state boundary line

A bridge that connects two states and one nation

Where Blue (the North) and Gray (the South) come together to create The Color Purple – the Purple People Bridge

Cross the Kentucky-Ohio border that took nearly 200 years to resolve

The border that separates Kentucky and Ohio, which can be seen on the Purple People Bridge, has a long and complicated history.

In January 1980, the U.S. Supreme Court settled a long-simmering debate between the Commonwealth of Kentucky and the States of Ohio and Indiana about where this boundary line should be located.

For many years, Kentucky claimed that the entire river belonged to the Commonwealth, and as a result, Kentucky received nearly all revenue from fishing, boating, liquor, and other licenses granted for use on any portion of the river.

Ohio and Indiana disagreed. They argued the border should be the Ohio River’s northern shoreline as it existed in 1792, the year Kentucky became a state. Because the river level was raised as a result of dam construction and other factors, they claimed that the boundary line was actually somewhere near the middle of the river.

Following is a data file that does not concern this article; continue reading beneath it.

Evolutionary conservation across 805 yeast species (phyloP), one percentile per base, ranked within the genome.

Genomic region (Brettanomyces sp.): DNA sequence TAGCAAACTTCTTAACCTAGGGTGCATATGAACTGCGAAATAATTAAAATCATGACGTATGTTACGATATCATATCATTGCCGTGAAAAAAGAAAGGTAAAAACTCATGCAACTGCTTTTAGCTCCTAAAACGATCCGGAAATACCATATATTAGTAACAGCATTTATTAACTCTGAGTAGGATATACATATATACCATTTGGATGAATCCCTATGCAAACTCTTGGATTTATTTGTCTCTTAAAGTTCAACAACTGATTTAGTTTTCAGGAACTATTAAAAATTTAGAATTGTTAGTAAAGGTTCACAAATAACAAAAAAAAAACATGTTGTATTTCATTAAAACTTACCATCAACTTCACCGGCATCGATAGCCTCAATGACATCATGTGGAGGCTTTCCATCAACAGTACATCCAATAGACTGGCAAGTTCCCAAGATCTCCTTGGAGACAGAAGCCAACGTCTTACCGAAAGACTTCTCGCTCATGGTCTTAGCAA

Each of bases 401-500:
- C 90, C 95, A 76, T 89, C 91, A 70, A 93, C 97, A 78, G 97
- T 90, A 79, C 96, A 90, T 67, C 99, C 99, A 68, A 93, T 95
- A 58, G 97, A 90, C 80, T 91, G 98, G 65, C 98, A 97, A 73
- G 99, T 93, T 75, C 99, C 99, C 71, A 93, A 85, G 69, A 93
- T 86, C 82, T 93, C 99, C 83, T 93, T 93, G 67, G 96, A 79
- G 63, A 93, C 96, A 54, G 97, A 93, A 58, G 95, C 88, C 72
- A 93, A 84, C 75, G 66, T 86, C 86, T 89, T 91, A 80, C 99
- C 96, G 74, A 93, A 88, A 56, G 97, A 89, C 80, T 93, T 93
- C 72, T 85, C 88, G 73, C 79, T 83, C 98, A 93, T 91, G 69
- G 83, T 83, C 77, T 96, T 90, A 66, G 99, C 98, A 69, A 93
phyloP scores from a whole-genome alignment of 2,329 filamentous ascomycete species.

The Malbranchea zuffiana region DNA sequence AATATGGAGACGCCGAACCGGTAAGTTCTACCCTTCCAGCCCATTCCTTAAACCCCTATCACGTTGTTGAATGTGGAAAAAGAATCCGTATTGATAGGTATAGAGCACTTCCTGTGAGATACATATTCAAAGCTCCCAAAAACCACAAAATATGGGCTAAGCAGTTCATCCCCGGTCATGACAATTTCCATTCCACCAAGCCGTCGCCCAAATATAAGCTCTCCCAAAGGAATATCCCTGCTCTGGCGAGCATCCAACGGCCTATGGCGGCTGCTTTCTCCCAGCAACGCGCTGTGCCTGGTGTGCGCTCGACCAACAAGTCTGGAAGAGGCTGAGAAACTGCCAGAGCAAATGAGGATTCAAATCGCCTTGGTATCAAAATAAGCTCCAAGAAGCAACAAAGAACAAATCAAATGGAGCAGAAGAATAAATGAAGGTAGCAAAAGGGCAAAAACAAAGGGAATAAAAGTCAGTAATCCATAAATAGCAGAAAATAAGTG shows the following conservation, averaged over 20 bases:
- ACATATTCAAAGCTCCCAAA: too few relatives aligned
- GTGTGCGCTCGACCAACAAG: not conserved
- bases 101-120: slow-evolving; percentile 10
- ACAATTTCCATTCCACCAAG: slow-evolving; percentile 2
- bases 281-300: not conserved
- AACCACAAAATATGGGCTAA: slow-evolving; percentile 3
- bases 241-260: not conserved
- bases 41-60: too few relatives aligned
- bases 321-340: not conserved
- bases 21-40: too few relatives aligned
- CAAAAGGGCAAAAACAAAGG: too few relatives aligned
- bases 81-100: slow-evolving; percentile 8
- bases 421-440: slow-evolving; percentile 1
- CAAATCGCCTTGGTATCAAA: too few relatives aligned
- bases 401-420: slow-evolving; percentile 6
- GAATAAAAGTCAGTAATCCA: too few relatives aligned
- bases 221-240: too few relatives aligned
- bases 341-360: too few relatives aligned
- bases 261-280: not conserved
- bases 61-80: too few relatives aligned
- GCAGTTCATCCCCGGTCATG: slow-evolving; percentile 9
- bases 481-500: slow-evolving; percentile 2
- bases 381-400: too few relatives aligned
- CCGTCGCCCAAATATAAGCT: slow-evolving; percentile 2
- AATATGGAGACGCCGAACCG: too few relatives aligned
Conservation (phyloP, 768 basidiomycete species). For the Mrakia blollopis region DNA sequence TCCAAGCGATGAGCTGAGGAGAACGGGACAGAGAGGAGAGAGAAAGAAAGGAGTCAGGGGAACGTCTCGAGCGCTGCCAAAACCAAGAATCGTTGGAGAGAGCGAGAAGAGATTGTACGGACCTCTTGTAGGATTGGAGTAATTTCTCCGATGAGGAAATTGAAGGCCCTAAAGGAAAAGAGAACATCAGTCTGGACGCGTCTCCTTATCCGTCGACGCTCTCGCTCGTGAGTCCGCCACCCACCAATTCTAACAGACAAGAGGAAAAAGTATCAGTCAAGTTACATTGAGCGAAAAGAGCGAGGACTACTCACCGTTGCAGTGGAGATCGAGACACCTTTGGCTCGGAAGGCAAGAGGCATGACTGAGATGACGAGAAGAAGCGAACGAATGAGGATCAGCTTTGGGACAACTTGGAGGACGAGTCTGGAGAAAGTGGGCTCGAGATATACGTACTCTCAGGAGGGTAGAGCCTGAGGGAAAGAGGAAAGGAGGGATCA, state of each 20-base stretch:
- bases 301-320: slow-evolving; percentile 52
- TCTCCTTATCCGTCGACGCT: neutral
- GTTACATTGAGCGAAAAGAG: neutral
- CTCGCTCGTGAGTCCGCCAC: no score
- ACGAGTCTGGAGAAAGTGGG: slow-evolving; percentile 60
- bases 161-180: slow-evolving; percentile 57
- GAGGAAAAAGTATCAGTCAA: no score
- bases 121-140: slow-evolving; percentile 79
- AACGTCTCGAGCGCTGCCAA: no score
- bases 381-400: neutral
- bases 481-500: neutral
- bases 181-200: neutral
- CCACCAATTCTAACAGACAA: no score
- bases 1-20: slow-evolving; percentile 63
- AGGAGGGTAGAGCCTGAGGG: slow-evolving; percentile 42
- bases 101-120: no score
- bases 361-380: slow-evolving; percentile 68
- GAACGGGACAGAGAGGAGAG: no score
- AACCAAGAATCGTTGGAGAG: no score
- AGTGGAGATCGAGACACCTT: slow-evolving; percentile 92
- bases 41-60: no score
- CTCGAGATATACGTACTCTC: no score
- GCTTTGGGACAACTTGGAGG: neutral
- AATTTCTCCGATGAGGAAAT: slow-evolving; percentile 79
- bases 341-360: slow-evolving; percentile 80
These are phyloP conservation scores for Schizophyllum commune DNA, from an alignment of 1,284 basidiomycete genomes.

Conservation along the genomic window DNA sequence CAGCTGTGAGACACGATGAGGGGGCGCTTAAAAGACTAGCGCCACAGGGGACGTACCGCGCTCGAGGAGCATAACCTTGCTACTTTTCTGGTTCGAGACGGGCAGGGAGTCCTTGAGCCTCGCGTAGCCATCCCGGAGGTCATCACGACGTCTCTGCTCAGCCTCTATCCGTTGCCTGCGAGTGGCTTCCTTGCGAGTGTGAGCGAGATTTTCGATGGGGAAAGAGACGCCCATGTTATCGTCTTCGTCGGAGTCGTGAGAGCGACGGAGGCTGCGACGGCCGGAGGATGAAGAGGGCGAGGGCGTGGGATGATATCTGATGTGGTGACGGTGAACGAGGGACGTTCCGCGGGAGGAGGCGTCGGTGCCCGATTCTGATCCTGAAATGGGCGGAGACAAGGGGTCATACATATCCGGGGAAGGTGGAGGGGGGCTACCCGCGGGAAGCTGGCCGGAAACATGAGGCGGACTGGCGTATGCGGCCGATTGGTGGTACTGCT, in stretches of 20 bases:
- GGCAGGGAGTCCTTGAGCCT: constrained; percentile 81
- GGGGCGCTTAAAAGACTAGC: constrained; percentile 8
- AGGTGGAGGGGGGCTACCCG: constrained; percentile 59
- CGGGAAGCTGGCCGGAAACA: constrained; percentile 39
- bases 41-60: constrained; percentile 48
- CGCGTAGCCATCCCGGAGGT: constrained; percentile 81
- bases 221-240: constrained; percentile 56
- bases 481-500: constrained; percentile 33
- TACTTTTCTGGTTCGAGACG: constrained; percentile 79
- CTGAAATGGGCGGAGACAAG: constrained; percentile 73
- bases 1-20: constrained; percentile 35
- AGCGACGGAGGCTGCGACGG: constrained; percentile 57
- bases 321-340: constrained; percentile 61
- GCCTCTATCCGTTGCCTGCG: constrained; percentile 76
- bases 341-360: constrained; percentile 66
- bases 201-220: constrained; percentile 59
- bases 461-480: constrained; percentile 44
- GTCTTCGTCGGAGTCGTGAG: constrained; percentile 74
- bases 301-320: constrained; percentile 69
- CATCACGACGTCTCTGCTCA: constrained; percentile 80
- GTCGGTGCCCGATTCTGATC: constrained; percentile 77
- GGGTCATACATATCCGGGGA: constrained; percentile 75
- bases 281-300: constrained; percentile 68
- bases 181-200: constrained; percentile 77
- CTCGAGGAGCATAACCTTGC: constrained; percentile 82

In January 1980, the Supreme Court ruled that the boundary between the states should in fact be the low-water mark on the Ohio and Indiana shore in 1792 and directed that the three states to figure out exactly where that boundary line was located. The ruling ended a nearly 200-year dispute and more than 15 years of litigation between the states.

The United States Geological Survey used data from two surveys conducted by the U.S. Army Corps of Engineers from 1896 to 1914 to help establish the 1792 low-water mark.

Under the agreement reached by the states, the boundary varies along the Ohio and Indiana shoreline. In some places, it hugs the shoreline less than 100 feet from the shore and in other areas it extends to than 500 feet from the shoreline.

Built seven years after the Civil War, the Purple People Bridge is where the Blue (the North) and the Gray (the South) come together to create The Color Purple. It’s not the Mason-Dixon Line or the Missouri Compromise Line, but it is the boundary line that separated the North (free states) from the South (slave-holding states) prior to the Civil War.

Visit the Purple People Bridge, where you can stand in both Ohio and Kentucky at the same time by straddling the boundary line while enjoying a panoramic view of Cincinnati and Northern Kentucky skylines. And don’t forget to post a photo of your feet performing this feat on social media.

And if you want to learn more about the history of our region and about some of the heroes who served as conductors on the Underground Railroad, then visit the National Underground Railroad Freedom Center, which is just a short walk along the river in Cincinnati from the Purple People Bridge.